“I saved Latin. What did you ever do?”
Writer/director Wes Anderson‘s style was officially born on his sophomore effort Rushmore. That’s not to say his debut was devoid of the trademarks we associate him with today, it was simply set in a world possessed by more authentic rules. He’s since made a career out of skewed storybooks of selfish characters wandering a landscape they misguidedly feel power over as they take their missteps in stride with over-the-top reactions steeped in a heightened state of the absurd. His stories take upper crust notions of the mundane and transform them into a fairy tale for adults where consequences are less real and more situations are brushed off so redemption can arrive in one grandiose fell swoop. And of all the “heroes” he’s placed in the symmetrically ordered alternate reality of his mind, Max Fischer may be the best.
Based off of his and cowriter Owen Wilson‘s personal experiences growing up and attending prep schools in Houston and Dallas respectively, Rushmore arrives like all of Anderson’s films as a living diorama of meticulously composed frames and the characters that populate it with actions we should abhor and yet always find ourselves laughing at. Max (Jason Schwartzman in his film debut) is the epitome of that endearing megalomaniac, a D-student from a blue collar family who has cultivated a persona of intellect and clout via a laundry list of extracurricular activities he either leads, founded, or both. With his “steward” Dirk (Mason Gamble) almost always in tow, Max proves the toast of the town with parents, a source of warranted friction with fellow students, and a thorn in the side of headmaster Dr. Nelson Guggenheim (Brian Cox).
Fifteen going on forty, he can’t help believe he can talk his way out of or into anything by flashing his braced smile and mentioning his many accolades. But even as his newest school play “Serpico” proves a hit—thanks in part to an iron fist control leading to his star actor slugging him in the face as adrenaline boils over—the Renaissance boy finds himself one bad report card from expulsion. Knowing tests and homework are far from his forte, Max decides instead to let actions speak louder than grades. Inspired by a quote written in the margins of a book on Jacques-Yves Costeau, he petitions to save Latin (despite hating it) and to build a teaching aquarium on campus to cement his philanthropic worth and win the object of his affection: grade school teacher Rosemary Cross (Olivia Wiliams).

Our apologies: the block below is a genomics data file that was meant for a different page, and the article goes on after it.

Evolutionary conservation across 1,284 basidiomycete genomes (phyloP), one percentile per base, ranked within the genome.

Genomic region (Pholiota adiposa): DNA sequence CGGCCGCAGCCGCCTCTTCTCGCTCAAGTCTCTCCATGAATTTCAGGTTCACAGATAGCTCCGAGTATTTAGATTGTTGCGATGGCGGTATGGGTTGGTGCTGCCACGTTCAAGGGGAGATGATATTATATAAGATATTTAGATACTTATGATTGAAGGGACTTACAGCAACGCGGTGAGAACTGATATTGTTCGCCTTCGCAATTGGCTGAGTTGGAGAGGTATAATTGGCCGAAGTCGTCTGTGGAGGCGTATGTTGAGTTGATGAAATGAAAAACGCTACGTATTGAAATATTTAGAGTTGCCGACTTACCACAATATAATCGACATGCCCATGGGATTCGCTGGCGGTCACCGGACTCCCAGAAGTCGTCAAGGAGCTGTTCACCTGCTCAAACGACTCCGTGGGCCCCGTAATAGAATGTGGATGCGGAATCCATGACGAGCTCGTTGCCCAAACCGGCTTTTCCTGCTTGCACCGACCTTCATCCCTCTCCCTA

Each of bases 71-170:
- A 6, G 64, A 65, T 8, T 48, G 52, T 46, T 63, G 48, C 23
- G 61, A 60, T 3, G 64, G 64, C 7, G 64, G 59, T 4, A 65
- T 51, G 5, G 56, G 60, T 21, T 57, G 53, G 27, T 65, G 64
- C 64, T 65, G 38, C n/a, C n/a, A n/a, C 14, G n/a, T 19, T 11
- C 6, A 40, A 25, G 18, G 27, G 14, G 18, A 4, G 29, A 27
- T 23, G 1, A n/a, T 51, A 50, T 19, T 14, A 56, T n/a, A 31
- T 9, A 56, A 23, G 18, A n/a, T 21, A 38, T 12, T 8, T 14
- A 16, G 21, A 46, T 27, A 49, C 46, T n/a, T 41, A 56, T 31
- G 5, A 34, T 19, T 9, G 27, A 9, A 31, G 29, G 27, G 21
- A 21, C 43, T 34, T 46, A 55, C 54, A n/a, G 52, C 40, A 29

The film is therefore chock full of tropes from the over-achieving know-it-all who is despised by his peers on mere principle despite them all finding themselves covetous and jealous when not included in his latest scheme; the puppy love crush for a pretty teacher who shows the same level of interest as she does in any of her students; and the idea that any problem can be solved if you only mask its legitimate solution with a bombastic display of excess positioned to make everyone forget the real issue at hand. With a combination of Anderson’s assuredness balancing them together and his heightened reality’s aesthetic helping us forget our need to rip its authenticity apart, we buy into the charade as easily as children do their bedtime stories full of magic, monsters, and magnificently adorned royalty.
We find the morals and messages hidden beneath the surface, sympathizing with these lonely creatures as we hold onto hope that their horribly selfish acts finding redemption/success means we can too. We either relate to Max’s over-inflated self-worth covering the insecurity he feels from constantly existing on the cusp of failure; Rosemary’s sadness after the death of her one true love keeping her at an arm’s length from anyone who might assist in forgetting him; or sad-sack local businessman Herman Blume’s (a brilliantly rejuvenated and retooled Bill Murray) crippling sense of inadequacy as a husband and father who takes young Fischer under his wing not to mentor but to vicariously live through the same trajectory of excitement and zeal he once watched spiral into his current, self-destructive present. So busy wanting, none remember what it means to give.
But while they all end up sabotaging their own happiness by refusing to let anyone else’s come first, we somehow still hope a happy ending exists. They may not all understand the error of their ways, but maybe one will see through their destructive paths to break the cycle. Because they do all have something of value to offer—the main trio and those surrounding them don’t simply come together randomly for the joke. A kid like Dirk needs someone to serve, Magnus Buchan (Stephen McCole) a know-it-all to bully, and Margaret Yang (Sara Tanaka) a project to fix. Rosemary yearns for what she lost becoming a widow, Max the love and support of intellectuals more advanced then his barber father’s (Seymour Cassel) not-so-naïve sweetness, and Herman someone from the new generation he can trust after failing his sons.
Until they realize actions aren’t simply taken to acquire something in return, however, they’ll continue to engage in the war of attrition love brings. Thankfully the road is paved with hilarious quirk that only Anderson and Wilson can create—the kind where a teenager can buy dynamite for an Apocalypse Now-esque auditorium show or a grown man will destroy a child’s bike for petty vengeance. We believe every insane thing because Anderson paints everyone as characters of fiction. No one involved is real, nor do they attempt to be so. Each is a hyper-real cliché used to point an embellished mirror at us so we may admit our own shortcomings and discover how to better live. It’s an opportunity for actors to have fun as caricature and the audience to laugh at them and themselves in the process.